A start is to be made on Thursday next week on the controversial dumping of 320,000 tonnes of allegedly radioactive mud in the Bristol Channel just a mile off the Penarth sea front.
The mud comes from the vicinity of the Hinkley Point nuclear reactor site where a third nuclear power station is now being built by the French energy company EDF – and will be dumped at the so-called “Cardiff Grounds” site .
EDF has given the Welsh Labour Government’s environmental arm – Natural Resources Wales – the absolute bare minimum of notice.
EDF is required by its licence to give at least 10 days’ notice of the commencement of the mud-dumping operations off Penarth – and EDF has given exactly the minimum amount of notice it’s required to give – just 10 days – and no more.
Both the Welsh Labour Government and Natural Resources Wales claim the mud is “safe” – but the evidence on which that claim is based is hotly disputed by the environmental group Friends of the Earth who last night held a protest meeting in Cardiff.
Thousands of local people signed a protest petition last year against the dumping scheme The Welsh Assembly Petitions Committee entertained the petition and asked for further – deeper – samples of the mud should be taken – but this wasn’t done .
Friends of the Earth (FoE) held a protest meeting on the issue in Cardiff last night at which Independent Assembly Member for South Wales Central (which includes Penarth) Neil McEvoy was keynote speaker .
Friends of the Earth say further sampling should have been conducted at the depth of sediments accumulated a few decades ago (when nuclear discharges were higher and poorly controlled ) but no such samples have been taken.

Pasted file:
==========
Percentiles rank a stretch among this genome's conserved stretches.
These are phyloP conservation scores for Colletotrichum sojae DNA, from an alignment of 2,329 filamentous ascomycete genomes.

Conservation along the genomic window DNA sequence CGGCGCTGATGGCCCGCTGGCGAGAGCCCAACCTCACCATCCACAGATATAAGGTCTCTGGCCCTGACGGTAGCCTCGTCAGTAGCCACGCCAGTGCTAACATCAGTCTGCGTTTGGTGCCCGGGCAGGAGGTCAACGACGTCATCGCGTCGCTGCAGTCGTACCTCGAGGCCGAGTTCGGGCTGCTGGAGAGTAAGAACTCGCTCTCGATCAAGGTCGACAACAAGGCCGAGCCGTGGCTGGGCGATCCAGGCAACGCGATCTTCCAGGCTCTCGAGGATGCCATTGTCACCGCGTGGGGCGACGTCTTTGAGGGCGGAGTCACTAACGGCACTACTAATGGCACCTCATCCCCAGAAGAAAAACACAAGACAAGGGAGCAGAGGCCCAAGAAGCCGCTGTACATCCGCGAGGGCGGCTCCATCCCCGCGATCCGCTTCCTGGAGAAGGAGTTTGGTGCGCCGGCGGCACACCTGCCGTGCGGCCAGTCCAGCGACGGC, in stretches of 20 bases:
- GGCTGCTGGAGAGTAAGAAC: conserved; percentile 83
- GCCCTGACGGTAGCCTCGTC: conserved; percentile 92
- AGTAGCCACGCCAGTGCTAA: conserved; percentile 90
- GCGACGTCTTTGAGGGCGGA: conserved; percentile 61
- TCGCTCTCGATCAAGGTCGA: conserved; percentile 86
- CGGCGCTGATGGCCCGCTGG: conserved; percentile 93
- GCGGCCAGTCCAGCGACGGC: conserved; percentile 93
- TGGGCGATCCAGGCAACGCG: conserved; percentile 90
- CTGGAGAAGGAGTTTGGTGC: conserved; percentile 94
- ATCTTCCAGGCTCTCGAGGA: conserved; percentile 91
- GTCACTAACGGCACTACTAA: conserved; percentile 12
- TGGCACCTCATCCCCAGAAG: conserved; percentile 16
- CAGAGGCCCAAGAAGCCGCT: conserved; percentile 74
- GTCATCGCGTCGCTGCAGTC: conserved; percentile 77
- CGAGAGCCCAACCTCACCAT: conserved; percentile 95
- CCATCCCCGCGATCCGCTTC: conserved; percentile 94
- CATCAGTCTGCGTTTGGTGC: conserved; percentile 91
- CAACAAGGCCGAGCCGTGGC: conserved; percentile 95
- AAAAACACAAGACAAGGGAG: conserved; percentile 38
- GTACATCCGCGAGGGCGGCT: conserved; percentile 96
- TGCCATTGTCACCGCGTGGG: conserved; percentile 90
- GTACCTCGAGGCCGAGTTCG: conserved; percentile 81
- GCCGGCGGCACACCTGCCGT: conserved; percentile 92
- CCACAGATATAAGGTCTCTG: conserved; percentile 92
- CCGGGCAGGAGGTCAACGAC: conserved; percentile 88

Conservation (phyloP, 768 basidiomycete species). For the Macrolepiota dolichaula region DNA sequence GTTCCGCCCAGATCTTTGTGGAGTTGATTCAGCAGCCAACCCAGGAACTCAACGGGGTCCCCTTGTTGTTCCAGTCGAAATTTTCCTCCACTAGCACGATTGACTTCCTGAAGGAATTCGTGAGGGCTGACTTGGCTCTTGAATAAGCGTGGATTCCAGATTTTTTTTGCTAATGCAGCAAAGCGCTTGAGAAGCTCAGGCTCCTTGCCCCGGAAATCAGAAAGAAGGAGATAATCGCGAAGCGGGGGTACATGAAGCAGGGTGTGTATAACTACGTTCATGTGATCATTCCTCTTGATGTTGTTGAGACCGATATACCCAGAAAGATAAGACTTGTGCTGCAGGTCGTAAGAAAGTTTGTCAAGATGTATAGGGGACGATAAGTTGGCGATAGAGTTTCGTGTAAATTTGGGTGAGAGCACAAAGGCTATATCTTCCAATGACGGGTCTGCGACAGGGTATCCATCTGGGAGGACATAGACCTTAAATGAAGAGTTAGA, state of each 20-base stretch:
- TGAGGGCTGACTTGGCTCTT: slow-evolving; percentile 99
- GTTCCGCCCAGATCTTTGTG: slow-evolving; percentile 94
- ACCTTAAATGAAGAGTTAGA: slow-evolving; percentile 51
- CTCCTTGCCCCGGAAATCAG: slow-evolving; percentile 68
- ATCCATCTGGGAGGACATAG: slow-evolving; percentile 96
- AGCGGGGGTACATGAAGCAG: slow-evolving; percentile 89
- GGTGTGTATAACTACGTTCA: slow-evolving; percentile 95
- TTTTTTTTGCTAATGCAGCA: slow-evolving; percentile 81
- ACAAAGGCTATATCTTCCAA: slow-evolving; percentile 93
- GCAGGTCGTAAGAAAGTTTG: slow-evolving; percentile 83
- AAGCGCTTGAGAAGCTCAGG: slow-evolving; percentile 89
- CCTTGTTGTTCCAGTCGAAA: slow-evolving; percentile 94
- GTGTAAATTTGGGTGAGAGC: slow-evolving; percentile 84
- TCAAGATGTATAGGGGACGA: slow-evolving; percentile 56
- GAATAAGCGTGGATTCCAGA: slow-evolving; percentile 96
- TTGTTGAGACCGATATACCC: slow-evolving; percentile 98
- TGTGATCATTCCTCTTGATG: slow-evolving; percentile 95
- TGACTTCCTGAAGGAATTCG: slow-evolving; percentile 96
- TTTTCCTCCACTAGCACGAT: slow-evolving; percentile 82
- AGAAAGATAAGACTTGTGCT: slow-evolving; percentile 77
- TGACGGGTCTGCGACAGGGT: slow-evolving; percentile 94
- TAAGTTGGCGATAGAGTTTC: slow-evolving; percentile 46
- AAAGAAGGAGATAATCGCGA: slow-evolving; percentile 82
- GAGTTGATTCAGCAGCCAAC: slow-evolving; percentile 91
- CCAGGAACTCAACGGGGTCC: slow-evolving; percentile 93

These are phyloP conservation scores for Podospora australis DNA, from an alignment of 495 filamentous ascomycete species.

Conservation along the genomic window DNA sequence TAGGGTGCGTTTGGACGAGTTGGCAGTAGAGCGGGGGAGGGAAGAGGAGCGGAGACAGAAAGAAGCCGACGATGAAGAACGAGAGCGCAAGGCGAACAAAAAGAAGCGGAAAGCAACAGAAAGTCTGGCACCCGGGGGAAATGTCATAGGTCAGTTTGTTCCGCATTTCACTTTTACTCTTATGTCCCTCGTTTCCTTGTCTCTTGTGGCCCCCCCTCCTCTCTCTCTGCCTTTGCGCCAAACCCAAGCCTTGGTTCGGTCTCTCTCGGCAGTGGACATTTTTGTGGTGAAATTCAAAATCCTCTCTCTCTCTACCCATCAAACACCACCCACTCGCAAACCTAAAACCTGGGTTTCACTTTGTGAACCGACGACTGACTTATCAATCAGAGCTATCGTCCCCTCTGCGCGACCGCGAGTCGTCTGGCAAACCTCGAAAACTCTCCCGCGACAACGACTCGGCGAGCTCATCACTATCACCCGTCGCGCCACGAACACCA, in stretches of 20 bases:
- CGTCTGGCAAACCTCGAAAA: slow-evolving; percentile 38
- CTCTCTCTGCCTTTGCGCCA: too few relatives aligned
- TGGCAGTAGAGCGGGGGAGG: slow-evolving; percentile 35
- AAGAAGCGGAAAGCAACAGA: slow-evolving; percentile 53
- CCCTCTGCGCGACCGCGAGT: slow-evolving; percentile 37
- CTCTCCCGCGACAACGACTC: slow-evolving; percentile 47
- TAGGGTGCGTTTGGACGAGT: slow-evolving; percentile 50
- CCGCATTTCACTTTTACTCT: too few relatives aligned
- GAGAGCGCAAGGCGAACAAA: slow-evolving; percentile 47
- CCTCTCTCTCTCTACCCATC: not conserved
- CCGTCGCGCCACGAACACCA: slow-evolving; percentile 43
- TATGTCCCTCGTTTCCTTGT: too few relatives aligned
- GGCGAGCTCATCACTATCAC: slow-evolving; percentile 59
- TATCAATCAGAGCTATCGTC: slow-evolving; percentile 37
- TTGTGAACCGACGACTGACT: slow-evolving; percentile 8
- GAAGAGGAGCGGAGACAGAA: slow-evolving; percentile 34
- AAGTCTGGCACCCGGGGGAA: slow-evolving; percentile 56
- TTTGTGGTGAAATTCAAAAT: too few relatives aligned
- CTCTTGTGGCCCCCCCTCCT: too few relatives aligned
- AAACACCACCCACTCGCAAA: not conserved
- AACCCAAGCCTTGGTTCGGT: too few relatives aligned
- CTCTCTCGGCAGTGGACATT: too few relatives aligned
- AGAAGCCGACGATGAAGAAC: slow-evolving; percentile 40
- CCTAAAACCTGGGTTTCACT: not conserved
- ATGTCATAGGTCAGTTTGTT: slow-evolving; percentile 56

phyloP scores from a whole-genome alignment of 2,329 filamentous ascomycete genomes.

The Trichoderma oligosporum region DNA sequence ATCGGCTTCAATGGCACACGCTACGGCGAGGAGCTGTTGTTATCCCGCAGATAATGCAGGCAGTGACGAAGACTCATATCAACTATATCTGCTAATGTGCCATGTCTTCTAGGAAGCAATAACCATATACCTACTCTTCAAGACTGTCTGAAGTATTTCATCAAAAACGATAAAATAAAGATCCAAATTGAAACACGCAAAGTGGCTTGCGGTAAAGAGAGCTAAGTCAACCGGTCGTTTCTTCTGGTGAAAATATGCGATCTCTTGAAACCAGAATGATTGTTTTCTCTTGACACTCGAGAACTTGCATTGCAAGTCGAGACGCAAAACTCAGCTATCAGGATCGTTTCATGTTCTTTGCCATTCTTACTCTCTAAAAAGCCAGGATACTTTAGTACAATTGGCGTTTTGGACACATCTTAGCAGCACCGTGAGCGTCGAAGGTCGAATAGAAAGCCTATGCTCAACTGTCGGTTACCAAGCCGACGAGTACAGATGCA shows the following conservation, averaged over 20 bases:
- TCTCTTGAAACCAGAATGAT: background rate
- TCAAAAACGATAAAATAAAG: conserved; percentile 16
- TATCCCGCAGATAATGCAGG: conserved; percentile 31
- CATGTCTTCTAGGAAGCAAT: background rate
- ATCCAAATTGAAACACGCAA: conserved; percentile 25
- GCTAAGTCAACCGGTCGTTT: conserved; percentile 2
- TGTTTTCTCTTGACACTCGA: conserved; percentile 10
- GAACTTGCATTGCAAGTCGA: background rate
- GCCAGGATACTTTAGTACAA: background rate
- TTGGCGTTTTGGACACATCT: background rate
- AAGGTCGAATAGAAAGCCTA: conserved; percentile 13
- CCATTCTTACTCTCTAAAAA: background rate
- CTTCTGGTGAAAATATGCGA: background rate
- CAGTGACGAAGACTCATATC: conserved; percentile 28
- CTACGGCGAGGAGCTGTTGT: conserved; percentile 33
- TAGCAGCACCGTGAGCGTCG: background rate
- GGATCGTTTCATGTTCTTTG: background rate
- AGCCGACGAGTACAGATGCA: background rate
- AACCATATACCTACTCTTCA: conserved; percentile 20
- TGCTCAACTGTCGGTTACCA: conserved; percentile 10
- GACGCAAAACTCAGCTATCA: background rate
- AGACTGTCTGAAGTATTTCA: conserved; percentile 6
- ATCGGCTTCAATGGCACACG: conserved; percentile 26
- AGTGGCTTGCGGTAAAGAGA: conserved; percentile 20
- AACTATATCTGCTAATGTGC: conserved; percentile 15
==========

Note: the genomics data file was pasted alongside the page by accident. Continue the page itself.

Meanwhile one of the Conservative AMs for South Wales Central – David Melding – who actually lives in Penarth, contends that the mud is “safe”.
David Melding – who is not a scientist but just a career politician who has been in the Assembly since it was established – claims there is “no scientific evidence that the mud is in any way nuclear” .
Mr Melding has already met one of the campaigners opposing the dumping off Penarth and has dismissed his complaints. He said “I did not think that the level of doubt that he had was reasonable.”
Melding says that anyone who has any concerns about mud dumping should write to all four of the Assembly Members for the South Wales Central Constituency ( which includes Penarth) – and to Vaughan Gething (Labour) who represents Cardiff South and Penarth.
[The four South Wales Central AMs are Gareth Bennett (UKIP) , David Melding (Conservative) , Andrew R T Davies (Conservative) and Neil McEvoy (Independent) ]
Friends of the Earth insist the mud is NOT as safe as Natural Resources Wales and the Welsh Labour Government think it is.
The organisation says “few samples of the deeper mud show elevated radionuclides and metals”. FoE say Natural Resources Wales failed to require assessment of impacts on wildlife and humans, the Welsh Government failed to require EDF to take sufficient samples .
Friends of the Earth also accuse the environmental Minister Lesley Griffiths of acting “ as a rubber-stamp for Natural Resources Wales” rather than maintaining an independent stance, – as she should have done .
The FoE “Campaign against Hinkley-Mud Dumping” wants the Welsh Assembly to sponsor joint fact-finding research into the “hazards and uncertainties of nuclear materials in the Severn Estuary and wider environment, to include radioactive “hot” particles.”
The campaign also wants the Welsh Labour Government to suspend the dumping licence until it can be demonstrated to comply with international standards .
The mud dredged from the Hinkley Point nuclear power station complex will start being dumped off Penarth on Thursday August 16th 2018 and dumping can continue until March 4th 2019.